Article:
Concert Reviews

Birds of Bellwoods at Soho House

I walked along Adelaide trying to find building number 192. The Shangri-La Hotel is 180 and when you cross over Simcoe the first building is 196. Where is this elusive Soho House that I keep hearing crazy stories about? Like how when it is a regular club or restaurant service you can only get in by having a private member bring you. Then it dawned on me, the building in between the aforementioned ones, the one with no name on the door, and no number listed, the building where the windows have curtains covering them so you can’t see inside is Soho House. How could I be so naïve? After covering Miran Kay and Milan’s show at The Rivoli on Friday night, Birds of Bellwoods, the opening act, invited me out to see them play again, this time at a venue where they are the main attraction.

The gang of four hit the stage wearing white button down shirts and various parts of suits. All had on black ties, some had on suspenders, others had vests on, either way this was as much a coordinated outfit as it was looking nice in a nice club. The top floor of Soho House looks like a log cabin out of a 1950’s catalogue, wood paneled walls, old hard cover books covering the shelves and ‘modern art’ paintings on the walls. The band’s old timey influences suited the room like they decorated it themselves.

Birds of Bellwoods launched into their lengthy set by playing Nevermore, a wistful love song that was sung with a slight crack in lead singer and mandolin player Stevie Joffe’s voice. I’m not sure if it was by design or he was just warming up, but the naturalness of it showed some really raw emotions. The highlight of the set came early on with Grey Ghosts, a song where the bands full power is realized. It is a dark song and during the chorus the band thrashes and pound on their instruments and the intensity is enough to give you shivers. The anger and pain in Joffe’s voice is palpable. The thumping of standup bass player Kintaro Akiyama lines, feels like an increasing heartbeat, matching your own as the music swells and soars.

The narrow yet long room was packed all the way to the back, a much better turnout then the previous time I saw them, this time it seemed like every friend and family member they have was in attendance. It felt like a coming out party as each song got thunderous applause and cheers from the crowd. Birds of Bellwoods made the news a few months ago, as they were one of the few bands that suffered the wrath of North by Northeast’s pettiness about their radius clause. They were scheduled to play the Cameron House but 38 days before their gig they played another one to play a benefit show for a homeless shelter, a noble deed for sure. Unfortunately since NXNE’s radius clause dictates that you can’t play a show within 45 days of the fest, they were ‘removed’ from the lineup. Only a few bands got the boot and I can’t help but wonder if that could have been a different coming out party for them, one where publications could have named them as one of the best local and best up and coming acts that they probably would have received.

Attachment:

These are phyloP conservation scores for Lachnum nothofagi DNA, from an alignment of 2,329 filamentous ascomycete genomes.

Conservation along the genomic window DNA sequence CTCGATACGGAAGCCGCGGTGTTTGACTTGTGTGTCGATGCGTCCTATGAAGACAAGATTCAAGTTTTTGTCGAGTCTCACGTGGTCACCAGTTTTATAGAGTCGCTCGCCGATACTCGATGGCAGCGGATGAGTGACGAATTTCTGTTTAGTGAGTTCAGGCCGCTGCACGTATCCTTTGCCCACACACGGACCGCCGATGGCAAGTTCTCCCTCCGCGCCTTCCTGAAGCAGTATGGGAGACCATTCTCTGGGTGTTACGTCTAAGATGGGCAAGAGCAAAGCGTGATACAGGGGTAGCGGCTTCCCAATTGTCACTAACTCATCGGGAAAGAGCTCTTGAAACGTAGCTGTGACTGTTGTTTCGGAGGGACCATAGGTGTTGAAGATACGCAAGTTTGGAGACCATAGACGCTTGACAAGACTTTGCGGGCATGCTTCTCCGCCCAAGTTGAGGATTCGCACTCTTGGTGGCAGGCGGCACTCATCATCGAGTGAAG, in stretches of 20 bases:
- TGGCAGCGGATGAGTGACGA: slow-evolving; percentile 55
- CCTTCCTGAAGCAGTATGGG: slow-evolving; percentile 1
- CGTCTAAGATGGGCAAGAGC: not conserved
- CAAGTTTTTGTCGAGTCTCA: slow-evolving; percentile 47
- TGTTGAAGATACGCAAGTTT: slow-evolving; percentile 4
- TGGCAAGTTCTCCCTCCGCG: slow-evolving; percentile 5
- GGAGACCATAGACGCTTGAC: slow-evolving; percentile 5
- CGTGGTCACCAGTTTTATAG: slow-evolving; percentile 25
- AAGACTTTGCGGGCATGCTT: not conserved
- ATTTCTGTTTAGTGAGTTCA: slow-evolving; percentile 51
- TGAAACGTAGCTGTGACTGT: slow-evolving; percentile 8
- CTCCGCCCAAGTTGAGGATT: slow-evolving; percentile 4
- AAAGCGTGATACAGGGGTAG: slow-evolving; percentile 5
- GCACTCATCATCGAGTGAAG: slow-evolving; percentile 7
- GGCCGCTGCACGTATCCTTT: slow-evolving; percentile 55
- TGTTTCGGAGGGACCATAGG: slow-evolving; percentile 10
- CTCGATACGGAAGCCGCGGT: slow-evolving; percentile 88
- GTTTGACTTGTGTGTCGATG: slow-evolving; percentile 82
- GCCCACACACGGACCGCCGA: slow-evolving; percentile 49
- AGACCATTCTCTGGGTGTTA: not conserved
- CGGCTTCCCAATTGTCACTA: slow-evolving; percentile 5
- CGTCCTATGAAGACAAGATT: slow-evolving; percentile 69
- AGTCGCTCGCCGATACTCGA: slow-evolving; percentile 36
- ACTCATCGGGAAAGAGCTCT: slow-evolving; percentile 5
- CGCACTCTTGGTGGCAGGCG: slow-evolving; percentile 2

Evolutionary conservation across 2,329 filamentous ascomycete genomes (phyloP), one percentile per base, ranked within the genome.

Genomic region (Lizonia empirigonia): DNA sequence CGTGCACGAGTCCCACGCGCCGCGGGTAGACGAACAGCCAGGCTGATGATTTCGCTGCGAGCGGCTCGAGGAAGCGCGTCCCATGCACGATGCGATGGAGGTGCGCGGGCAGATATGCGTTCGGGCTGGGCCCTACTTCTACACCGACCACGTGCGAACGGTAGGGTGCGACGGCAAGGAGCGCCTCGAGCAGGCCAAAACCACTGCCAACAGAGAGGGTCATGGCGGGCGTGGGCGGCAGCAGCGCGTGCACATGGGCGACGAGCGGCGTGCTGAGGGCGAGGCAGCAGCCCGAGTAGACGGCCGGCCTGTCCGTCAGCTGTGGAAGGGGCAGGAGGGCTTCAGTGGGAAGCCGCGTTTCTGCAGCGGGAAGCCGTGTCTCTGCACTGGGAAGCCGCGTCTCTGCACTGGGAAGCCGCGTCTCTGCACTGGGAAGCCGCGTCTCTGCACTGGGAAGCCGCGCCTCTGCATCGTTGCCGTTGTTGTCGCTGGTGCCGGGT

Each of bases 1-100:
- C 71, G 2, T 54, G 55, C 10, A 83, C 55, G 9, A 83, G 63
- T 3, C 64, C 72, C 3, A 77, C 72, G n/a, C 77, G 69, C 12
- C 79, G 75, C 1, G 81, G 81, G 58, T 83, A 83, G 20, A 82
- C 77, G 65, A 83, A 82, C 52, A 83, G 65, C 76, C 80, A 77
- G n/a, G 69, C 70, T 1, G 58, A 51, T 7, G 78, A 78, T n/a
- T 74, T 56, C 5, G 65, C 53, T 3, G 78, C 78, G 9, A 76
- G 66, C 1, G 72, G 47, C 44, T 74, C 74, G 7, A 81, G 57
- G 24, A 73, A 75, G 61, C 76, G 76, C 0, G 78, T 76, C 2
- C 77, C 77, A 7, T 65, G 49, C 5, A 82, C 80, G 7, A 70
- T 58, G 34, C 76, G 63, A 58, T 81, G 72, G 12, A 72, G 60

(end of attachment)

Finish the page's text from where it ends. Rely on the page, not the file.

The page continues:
The band announced that they were having a music video come out in the next few weeks as No Less Than All got a visual treatment. While Joffe sang lead vocals, the whole band sang harmonies and backing vocals. During Harvest Moon guitarist Adrian Morningstar and banjo player Chris Blades sang the most beautiful harmonies of the night. They sang in their upper registers and it was almost like they were singing in a row with Joffe. They had the type of soothing voices that could make a baby stop crying. Joffe showed off his falsetto range and it was not dissimilar to Frankie Valli.

Calling the band a folk act seems inappropriate as they have little in common with that genre of music, which is currently dominating the folk scene. They aren’t like The Lumineers, City and Colour or Mumford and Sons. To hear their influences you would have to be aware of early Americana recordings, and bluegrass. Today’s folk artists have more in common with an acoustic Bruce Springsteen than what Woody Guthrie and Bob Dylan pioneered.

The mostly female crowd wooed their pleasure towards the gents, especially after Joffe introduced everyone. At one point a female audience member tried to goad them into taking off their shirts, to which they replied “Are you crazy, do you see how good we look?”

They tried to end the set and give the appearance that they played all their songs, but since there was no way of leaving the stage without pushing through everyone, they told the crowd to act like they had left and chant for an encore. Blades announced they were playing a Radiohead cover to which the band jokingly got angry at him, and Blades covered up by saying he wrote the song himself. When they broke in Idioteque, they showed how versatile they can play with Blades’ banjo lines and Morningstar banging the drum beat on his guitar as highlights. The night was finished off with a foot stomping rendition of their song Beast.

When the boys tried to leave the stage people were eagerly waiting to tell them what they thought of the performance. While it was mostly friends and family in the crowd, everyone left impressed and it will only be time before they are talked about as a big up and coming band to watch out for.

About author

Music Editor at Live in Limbo and Host of Contra Zoom podcast. Dakota is a graduate of Humber College's Acting for Film and Television. He now specializes in knowing all random trivia. He writes about music, sports and film. Dakota's life goal is visit all baseball stadiums, he's at 7.